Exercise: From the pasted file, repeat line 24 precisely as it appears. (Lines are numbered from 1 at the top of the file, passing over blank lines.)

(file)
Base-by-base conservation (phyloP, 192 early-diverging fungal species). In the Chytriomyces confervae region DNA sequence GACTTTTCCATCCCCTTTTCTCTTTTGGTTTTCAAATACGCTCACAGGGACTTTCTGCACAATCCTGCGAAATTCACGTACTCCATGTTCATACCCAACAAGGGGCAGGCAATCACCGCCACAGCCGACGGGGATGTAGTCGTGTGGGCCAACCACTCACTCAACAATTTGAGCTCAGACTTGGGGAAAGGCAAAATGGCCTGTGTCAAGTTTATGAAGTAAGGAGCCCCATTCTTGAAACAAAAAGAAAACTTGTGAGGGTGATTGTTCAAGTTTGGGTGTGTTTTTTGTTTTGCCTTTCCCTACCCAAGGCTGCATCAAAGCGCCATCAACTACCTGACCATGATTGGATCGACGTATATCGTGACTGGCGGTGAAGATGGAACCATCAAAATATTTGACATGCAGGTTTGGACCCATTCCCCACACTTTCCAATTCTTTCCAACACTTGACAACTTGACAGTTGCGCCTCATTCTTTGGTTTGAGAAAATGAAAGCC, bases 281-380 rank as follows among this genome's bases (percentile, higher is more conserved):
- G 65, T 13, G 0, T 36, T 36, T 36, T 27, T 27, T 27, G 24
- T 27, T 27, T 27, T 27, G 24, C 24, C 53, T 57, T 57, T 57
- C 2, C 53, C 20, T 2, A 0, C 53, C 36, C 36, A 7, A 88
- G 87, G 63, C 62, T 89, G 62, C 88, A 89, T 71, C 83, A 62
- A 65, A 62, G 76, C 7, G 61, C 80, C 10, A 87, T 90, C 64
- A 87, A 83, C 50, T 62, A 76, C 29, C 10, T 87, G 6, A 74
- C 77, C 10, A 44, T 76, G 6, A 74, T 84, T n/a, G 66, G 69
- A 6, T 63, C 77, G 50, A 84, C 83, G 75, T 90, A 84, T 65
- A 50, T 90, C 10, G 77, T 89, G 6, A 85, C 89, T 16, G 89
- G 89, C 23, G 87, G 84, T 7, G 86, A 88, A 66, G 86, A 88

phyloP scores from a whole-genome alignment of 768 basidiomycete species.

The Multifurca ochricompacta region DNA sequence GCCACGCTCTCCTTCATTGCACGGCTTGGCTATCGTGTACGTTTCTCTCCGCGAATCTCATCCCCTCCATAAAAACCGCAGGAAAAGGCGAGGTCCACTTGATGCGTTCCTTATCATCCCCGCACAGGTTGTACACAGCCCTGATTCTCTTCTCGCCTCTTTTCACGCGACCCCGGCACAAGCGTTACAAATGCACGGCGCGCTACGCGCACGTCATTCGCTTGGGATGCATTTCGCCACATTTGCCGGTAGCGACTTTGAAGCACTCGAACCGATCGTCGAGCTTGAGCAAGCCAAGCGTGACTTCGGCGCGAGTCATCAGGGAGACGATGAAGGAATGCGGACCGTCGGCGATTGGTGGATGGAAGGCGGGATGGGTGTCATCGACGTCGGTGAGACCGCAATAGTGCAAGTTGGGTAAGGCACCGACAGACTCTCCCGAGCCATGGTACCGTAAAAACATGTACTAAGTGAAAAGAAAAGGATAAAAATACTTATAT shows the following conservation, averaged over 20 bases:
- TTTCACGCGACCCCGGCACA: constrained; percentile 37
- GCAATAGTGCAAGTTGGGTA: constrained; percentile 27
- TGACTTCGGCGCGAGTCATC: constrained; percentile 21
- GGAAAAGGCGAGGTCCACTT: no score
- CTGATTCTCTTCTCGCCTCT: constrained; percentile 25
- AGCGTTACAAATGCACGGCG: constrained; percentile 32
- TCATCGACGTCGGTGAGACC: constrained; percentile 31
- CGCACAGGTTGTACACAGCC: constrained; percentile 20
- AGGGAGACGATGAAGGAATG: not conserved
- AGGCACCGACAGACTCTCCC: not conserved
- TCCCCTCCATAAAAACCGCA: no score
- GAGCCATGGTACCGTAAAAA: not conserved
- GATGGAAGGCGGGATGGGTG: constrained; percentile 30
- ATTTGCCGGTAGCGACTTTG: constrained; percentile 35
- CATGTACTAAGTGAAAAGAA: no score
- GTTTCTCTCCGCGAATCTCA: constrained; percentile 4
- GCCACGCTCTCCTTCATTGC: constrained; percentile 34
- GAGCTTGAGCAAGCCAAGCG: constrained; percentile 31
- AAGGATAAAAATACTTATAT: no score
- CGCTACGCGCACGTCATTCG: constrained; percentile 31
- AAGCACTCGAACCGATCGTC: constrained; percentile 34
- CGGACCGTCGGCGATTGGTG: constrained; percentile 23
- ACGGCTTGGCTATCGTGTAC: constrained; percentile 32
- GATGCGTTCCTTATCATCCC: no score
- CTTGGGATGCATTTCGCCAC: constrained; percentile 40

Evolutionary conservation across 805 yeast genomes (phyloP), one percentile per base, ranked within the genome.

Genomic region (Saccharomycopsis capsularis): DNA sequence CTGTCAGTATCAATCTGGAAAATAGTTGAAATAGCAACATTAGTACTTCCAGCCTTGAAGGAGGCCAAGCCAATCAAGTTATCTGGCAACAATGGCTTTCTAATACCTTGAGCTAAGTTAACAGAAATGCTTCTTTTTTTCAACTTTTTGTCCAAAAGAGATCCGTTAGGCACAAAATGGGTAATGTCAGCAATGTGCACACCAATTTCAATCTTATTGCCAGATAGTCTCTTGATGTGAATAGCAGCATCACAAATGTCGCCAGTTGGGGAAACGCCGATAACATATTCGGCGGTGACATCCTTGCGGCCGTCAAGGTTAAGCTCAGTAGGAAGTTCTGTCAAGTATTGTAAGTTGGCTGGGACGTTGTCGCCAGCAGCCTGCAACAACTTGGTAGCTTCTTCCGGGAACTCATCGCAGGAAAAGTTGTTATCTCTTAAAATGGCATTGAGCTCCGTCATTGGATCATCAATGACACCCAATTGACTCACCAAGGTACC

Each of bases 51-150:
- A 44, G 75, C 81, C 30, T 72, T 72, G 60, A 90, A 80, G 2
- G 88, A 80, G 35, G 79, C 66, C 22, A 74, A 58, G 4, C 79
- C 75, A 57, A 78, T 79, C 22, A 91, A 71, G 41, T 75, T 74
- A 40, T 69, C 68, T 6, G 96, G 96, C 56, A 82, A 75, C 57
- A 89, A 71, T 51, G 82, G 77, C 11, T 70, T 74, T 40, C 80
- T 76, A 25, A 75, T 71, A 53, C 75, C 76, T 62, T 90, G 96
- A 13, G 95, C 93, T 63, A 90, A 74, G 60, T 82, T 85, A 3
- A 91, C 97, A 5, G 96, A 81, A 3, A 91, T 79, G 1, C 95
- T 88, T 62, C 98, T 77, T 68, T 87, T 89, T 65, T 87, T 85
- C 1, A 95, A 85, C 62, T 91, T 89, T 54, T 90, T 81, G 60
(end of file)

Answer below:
- TCCCCTCCATAAAAACCGCA: no score